Bathrooms, Marriage, Geese, and Ganders

Bathrooms, Marriage, Geese, and Ganders

In June of 2016, Maya Dillard Smith, interim director of the Georgia chapter of the ACLU, resigned over that group’s stance on who could use the women’s bathroom. She was the mother of young daughters who had experienced firsthand the trauma of men barging into the girl’s bathrooms. Mrs. Smith thought the position to be a bridge too far. She was fine promoting the ACLU’s many progressive battles; until they finally picked a battle that stepped on her toes.

Are the rules good for everyone else... just not you?

Are the rules good for everyone else… just not you?

One recalls stories of a Gospel preacher who preached for many years on the biblical stance on marriage and divorce, upholding the words of Jesus in Matthew 19:it is a sin to divorce and remarry, except in cases of adultery. But then his own child divorced and remarried. Suddenly, his views on the subject became more “modern.” Not being willing to condemn his own child, he changed his doctrinal stance. He was fine supporting the position until it stepped on his familial toes. And then he wasn’t.

There’s an old saying, what’s good for the goose is good for the gander. That is, what’s good for one person is good for another. The way you want others treated is a fair way for them to treat you and you should not seek to apply a standard to others that you don’t want to live up to yourself.

Jesus said something very similar. “Judge not, that you be not judged. For with what judgment you judge, you will be judged; and with the measure you use, it will be measured back to you. And why do you look at the speck in your brother’s eye, but do not consider the plank in your own eye?” (Matthew 7:1-3; NKJV)

This is not, as some presuppose, a blanket condemnation against all judgment at all times. Elsewhere Jesus also said, “judge with a righteous judgment,” (John 7:24) and in the same context as Matthew 7:1, Jesus tells His followers not to cast their pearls before swine, a definite command requiring a judgment of character (cf. Matthew 7:6)

What Jesus was teaching was that one should not seek to apply standards to other people that one is unable, or unwilling, to live up to. If you’re going to make it a habit of stepping on other people’s toes, make sure you are willing to step on your own. If you are going to encourage others to have high standards, be willing to have them yourself.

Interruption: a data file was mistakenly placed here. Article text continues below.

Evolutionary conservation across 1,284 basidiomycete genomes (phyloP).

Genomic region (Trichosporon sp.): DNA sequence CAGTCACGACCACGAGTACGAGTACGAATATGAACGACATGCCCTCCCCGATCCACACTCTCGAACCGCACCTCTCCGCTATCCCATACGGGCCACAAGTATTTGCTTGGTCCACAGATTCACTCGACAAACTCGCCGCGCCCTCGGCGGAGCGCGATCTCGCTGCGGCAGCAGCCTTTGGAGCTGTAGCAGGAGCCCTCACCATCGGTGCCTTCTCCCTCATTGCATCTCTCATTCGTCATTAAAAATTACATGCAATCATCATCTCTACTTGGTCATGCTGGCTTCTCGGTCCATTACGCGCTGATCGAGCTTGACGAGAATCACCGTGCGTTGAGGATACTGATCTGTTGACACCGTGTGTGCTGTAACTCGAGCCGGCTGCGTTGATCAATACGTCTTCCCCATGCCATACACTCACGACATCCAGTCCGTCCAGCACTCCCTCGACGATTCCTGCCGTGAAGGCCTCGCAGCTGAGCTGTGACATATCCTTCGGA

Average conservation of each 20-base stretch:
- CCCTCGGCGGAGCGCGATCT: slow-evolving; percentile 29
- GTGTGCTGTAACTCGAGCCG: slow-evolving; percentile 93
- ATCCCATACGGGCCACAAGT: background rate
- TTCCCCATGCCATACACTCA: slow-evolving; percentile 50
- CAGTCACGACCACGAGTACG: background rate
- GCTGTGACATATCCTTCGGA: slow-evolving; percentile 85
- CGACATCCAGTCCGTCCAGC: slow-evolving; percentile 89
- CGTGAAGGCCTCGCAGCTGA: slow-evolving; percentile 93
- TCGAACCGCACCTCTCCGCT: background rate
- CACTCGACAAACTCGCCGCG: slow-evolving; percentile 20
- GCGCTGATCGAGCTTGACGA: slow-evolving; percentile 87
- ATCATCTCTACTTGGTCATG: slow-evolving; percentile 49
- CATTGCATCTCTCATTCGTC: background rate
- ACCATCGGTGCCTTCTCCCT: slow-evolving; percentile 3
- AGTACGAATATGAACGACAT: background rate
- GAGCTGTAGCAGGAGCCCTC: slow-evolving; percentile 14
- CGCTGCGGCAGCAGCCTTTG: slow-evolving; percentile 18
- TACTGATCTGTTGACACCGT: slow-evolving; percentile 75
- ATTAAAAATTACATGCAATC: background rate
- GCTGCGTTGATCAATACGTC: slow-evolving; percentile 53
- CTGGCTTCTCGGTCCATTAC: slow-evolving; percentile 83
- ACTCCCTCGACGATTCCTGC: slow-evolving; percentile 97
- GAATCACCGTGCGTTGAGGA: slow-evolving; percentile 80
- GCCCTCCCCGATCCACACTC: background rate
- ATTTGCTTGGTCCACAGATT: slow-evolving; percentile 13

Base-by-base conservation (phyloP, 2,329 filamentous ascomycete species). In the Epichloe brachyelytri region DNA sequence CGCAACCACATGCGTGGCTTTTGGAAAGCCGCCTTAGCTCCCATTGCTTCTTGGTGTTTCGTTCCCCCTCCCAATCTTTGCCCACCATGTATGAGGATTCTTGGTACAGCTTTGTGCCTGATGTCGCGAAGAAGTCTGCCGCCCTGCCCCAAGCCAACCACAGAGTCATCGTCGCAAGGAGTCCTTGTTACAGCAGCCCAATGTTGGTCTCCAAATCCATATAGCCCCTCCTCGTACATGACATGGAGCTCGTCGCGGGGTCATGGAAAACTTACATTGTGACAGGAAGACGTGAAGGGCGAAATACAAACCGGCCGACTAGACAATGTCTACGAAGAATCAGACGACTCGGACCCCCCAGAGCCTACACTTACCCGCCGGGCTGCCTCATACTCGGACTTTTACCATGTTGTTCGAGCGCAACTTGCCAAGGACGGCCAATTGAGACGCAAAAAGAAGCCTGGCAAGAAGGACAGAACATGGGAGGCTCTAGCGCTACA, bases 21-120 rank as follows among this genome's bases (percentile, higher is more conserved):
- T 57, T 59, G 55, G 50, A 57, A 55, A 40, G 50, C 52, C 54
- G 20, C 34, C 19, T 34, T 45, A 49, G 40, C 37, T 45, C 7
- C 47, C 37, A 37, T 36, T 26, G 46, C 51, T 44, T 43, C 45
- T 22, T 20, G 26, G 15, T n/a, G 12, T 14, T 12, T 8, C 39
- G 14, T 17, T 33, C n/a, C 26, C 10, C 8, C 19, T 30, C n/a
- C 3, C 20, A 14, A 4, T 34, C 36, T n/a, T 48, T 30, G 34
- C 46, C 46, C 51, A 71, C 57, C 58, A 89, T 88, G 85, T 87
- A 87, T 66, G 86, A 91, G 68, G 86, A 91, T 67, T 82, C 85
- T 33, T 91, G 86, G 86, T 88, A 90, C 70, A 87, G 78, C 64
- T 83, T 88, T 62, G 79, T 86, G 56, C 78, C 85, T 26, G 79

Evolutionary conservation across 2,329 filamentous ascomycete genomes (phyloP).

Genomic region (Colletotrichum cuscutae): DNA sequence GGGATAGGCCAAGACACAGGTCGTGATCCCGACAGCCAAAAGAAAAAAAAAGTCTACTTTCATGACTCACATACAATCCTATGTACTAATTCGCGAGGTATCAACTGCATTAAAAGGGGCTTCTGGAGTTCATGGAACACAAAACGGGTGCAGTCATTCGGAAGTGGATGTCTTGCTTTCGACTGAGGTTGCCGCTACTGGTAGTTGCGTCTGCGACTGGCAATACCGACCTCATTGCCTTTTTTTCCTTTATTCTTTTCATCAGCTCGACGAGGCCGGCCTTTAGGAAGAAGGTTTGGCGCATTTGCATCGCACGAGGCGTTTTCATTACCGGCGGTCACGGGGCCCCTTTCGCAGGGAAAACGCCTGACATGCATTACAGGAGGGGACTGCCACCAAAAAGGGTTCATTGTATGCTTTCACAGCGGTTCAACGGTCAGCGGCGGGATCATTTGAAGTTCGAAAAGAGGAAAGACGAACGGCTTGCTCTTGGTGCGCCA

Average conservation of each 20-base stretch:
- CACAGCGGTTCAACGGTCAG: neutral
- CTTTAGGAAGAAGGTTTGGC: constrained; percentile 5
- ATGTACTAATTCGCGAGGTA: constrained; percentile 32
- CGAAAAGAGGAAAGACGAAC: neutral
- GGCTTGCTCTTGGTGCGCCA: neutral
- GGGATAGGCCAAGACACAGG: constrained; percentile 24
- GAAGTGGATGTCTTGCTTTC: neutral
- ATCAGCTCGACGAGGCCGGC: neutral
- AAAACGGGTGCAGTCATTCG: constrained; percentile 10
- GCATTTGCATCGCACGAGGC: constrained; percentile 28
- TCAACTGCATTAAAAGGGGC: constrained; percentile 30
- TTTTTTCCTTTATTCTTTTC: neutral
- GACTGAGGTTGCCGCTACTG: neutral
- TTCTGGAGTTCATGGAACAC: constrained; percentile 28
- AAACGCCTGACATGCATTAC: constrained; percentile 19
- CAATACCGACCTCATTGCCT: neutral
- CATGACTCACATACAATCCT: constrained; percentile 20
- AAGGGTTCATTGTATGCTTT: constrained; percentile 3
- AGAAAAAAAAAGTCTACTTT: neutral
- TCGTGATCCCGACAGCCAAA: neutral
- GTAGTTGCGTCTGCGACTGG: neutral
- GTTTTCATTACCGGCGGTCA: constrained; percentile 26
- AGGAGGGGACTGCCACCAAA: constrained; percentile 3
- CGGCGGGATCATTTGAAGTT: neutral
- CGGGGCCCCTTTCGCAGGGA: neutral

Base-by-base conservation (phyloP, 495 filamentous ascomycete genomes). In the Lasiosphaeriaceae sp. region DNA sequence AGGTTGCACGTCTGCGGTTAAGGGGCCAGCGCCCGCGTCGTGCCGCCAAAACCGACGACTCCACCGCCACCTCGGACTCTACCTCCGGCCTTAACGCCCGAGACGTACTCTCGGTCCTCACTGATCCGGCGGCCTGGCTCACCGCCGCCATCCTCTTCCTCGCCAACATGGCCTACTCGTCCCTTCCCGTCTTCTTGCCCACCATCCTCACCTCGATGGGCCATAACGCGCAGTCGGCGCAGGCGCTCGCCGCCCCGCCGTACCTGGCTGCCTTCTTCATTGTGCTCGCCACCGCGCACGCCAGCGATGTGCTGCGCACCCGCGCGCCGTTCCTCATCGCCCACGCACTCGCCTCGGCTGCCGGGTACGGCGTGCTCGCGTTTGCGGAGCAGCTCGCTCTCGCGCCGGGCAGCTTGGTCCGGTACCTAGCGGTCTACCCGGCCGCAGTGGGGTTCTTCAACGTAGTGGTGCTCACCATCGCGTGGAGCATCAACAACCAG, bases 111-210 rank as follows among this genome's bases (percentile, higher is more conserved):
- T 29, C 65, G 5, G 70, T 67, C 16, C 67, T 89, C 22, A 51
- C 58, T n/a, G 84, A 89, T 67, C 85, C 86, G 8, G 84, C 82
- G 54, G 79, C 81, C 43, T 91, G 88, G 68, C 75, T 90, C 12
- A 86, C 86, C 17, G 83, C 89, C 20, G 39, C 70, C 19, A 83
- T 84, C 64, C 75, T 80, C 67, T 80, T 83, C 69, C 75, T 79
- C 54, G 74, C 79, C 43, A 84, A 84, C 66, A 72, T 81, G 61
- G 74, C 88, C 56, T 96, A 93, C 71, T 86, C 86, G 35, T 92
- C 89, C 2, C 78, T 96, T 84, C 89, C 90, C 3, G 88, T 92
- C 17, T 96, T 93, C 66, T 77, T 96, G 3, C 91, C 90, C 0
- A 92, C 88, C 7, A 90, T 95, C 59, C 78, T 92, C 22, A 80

Jesus would, in a similar vein, criticize the scribes and the Pharisees for not being willing to live according to the standards they expected of others. He would say, “The scribes and the Pharisees sit in Moses’ seat. Therefore, whatever they tell you to observe, that observe and do, but do not do according to their works; for they say, and do not do. For they bind heavy burdens, hard to bear, and lay them on men’s shoulders; but they themselves will not move them with one of their fingers.” (Matthew 23:2-4; NKJV) It was because of such behavior that Jesus judged and denounced them for being hypocrites

We might notice, that Jesus did not expect His followers to live down to their lowest expectations of others. Quite the contrary.

For instance, Jesus did not tell His disciples to learn to be content with their planks and specks. They were not to accept such things as normal. Rather, He expected them to progress to a place of spiritual maturity, where, absent planks and beams, they would be able to remove specks from the eyes of their brothers.

Likewise, He did not criticize the Pharisees and the Scribes for what they were teaching. He told the people to make sure and obey Moses’ Law when it was taught. Rather, Jesus wanted people to be willing to apply the same correct standards to themselves as they were applying to others.

God does not have double standards. What is good for the goose is good for the gander. He applies the same standards of high moral conduct to all men, and expects men to do the same. (cf. Acts 10:34-35, 17:30) There is not one standard for preachers and another for non-preachers. There is not one standard for believers and another for non-believers. There is not one standard for people related to us, and another standard for those who aren’t. God judges all men equally.

Our duty as the Creation is to learn the standards of God and then apply them to ourselves, and to others, regardless of how they step on our toes. Or,as the case may be, especially when they step on our own toes.


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